Romania’s exports rose by 113% y/y to €6.25bn in April, a robust growth even after the necessary correction for low base effects.
Over the past two years, the country’s exports rose by 6.3% per annum, speaking of April alone, which indicates a full recovery after last year’s crisis.
Furthermore, the outlook for the country’s exports remains positive as the global supply chains are rebuilding after the crisis.
However, the figures need another adjustment to reflect the rising prices underpinned by the rising energy bills.
Separately, the significant rise in exports is far from addressing Romania’s structural trade deficit.
Imports increased by only 77.3% y/y in April (to €7.98bn), which might be misleading. Not only was this enough to result in a 5% y/y advance of the trade gap to €1.73bn, but the two-year annualised growth rate of imports — a metric used to filter out the base effects — was 7.3%, 1pp steeper than the exports’ rate of increase.
Thus, Romania’s trade gap widened by one quarter in April 2021 compared to April 2019.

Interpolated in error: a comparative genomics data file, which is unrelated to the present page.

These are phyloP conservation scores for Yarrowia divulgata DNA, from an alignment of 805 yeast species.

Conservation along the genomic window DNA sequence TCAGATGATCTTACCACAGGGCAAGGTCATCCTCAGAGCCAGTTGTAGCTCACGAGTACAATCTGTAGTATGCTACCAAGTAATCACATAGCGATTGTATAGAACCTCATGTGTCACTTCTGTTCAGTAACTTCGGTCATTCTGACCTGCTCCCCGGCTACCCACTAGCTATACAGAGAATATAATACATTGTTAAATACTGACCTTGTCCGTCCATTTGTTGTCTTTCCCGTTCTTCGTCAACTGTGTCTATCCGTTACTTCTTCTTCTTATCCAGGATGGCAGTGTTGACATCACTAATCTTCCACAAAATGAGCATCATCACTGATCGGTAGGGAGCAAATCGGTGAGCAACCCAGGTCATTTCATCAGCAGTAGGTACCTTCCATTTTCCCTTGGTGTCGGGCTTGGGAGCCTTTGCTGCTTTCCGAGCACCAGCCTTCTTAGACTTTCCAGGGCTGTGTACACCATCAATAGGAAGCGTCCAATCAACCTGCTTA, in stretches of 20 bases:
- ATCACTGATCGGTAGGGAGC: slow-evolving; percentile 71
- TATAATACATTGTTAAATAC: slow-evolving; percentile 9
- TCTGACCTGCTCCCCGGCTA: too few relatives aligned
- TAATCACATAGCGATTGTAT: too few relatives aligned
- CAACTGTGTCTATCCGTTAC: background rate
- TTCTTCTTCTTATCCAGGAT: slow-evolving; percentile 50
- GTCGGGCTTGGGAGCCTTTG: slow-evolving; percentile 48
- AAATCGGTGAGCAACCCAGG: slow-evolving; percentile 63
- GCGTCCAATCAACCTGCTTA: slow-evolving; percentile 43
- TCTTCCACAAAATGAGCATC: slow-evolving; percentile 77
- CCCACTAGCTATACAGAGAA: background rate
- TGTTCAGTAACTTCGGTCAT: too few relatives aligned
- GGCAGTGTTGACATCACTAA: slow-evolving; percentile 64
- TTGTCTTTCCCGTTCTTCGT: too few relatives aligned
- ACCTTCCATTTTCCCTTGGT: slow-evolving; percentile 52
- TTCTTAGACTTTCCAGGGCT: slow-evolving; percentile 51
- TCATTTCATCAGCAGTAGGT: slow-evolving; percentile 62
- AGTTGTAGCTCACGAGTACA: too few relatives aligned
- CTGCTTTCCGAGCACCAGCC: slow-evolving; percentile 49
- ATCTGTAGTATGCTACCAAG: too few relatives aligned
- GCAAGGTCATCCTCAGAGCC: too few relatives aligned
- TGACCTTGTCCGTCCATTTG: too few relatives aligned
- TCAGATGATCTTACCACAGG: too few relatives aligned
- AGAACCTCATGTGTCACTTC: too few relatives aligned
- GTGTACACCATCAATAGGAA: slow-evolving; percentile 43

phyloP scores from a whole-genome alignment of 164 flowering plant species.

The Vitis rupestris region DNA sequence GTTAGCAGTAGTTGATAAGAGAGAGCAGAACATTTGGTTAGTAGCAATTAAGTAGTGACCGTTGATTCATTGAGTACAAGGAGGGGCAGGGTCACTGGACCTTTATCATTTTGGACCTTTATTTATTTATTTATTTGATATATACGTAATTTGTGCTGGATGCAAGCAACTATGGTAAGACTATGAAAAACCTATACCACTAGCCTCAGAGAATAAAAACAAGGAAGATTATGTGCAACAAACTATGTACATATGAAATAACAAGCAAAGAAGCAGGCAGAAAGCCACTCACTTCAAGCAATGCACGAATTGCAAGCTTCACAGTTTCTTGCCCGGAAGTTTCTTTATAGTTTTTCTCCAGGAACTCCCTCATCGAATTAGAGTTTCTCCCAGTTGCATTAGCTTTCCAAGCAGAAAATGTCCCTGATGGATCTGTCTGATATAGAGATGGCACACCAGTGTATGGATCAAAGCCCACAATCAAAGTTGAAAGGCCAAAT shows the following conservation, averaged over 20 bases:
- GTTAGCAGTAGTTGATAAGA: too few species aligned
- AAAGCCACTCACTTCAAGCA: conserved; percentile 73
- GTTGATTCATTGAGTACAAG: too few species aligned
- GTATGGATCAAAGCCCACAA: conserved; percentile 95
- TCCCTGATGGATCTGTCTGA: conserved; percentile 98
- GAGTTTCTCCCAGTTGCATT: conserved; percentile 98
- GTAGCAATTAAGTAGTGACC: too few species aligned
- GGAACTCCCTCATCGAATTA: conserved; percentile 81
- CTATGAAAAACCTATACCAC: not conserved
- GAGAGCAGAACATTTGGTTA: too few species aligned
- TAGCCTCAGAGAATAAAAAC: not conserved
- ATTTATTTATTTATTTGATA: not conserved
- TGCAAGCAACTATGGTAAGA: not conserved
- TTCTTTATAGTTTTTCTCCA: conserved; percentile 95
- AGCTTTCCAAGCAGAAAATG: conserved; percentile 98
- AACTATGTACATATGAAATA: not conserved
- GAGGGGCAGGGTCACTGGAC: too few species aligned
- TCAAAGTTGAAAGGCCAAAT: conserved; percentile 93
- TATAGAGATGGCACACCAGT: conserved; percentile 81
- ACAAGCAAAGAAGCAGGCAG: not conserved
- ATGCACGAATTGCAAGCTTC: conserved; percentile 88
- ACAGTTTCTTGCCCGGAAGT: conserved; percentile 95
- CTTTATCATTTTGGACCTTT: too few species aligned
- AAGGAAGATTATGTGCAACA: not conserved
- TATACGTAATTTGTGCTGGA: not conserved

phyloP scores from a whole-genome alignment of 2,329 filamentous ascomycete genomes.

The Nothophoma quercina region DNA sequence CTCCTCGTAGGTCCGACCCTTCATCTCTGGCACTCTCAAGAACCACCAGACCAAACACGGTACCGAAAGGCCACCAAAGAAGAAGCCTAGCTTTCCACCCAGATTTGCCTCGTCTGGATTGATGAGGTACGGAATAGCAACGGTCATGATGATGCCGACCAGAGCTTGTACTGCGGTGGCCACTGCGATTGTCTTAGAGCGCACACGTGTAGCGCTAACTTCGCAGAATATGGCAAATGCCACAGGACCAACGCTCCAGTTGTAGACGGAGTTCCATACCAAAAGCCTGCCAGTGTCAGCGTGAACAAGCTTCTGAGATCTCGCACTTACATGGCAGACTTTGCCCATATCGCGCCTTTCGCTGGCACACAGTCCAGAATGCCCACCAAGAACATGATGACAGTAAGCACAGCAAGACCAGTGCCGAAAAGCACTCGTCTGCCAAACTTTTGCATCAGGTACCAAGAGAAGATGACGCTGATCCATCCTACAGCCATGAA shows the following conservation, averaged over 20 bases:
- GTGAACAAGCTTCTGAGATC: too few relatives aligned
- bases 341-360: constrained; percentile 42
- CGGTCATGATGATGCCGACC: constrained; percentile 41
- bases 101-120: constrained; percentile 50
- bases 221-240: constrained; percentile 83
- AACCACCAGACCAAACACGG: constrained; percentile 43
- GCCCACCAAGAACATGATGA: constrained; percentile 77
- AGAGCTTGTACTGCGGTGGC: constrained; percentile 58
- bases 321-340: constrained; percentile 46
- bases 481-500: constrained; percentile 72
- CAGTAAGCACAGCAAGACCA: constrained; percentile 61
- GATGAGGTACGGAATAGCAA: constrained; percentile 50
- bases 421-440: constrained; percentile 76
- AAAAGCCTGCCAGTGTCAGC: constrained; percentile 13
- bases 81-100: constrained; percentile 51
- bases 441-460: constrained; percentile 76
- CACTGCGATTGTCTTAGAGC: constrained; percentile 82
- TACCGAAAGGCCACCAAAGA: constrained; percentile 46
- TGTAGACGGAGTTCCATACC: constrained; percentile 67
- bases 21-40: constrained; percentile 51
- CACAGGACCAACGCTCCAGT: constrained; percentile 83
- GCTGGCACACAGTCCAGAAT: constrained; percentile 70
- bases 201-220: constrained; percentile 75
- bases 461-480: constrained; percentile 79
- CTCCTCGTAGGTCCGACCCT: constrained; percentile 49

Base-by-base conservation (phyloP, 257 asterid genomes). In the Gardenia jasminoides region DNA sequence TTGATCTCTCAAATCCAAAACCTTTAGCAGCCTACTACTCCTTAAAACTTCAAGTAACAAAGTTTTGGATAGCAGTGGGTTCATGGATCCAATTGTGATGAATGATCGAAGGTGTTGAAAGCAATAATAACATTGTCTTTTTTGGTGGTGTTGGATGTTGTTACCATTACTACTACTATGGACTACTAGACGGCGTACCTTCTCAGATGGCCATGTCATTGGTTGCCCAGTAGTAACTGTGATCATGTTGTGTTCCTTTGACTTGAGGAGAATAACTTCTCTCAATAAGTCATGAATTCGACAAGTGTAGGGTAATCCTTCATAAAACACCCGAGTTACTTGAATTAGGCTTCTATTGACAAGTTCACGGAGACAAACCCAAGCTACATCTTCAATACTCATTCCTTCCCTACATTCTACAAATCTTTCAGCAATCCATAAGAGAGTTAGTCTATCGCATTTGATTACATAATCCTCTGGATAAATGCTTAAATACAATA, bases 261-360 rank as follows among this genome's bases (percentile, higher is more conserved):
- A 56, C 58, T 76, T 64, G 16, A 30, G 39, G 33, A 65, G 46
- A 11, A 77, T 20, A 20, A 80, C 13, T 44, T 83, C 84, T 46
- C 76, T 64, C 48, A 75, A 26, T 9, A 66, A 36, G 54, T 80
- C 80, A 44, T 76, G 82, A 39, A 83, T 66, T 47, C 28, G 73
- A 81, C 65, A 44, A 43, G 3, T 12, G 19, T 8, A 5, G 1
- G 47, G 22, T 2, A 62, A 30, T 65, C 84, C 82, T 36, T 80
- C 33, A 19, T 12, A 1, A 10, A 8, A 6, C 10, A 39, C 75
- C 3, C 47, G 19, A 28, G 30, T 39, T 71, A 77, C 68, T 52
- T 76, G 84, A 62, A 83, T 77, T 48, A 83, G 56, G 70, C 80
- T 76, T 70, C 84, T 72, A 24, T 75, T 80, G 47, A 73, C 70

Q1 GDP data reveal the same structural trade deficit issue: net imports accounted for 6.4% of domestic demand (for consumption and investments), the biggest share in the past decade.
This is only half the 13% share seen in 2007-2008 before the recession, though. At that time the currency, strengthened by Romania’s 2007 EU accession and prior capital account liberalisation, as well as the buoyant bank lending were supporting such unsustainable levels.
By 2014, the trade gap was closed and Romania posted its first trade surpluses. However, the demand-driven growth particularly encouraged by the Social Democrats since 2017 resulted in a wider trade gap. The steady deterioration in Romania's trade balance halted in 2020 — when domestic demand halted as well — but is set to continue in 2021 and the years to come, fuelled by the transfers from the European Union's budget under the Resilience Plan.
On the upside, this can be seen as an opportunity for investments in productive capacities — in addition to the massive investments in infrastructure — which is likely to support growth over the medium and long term.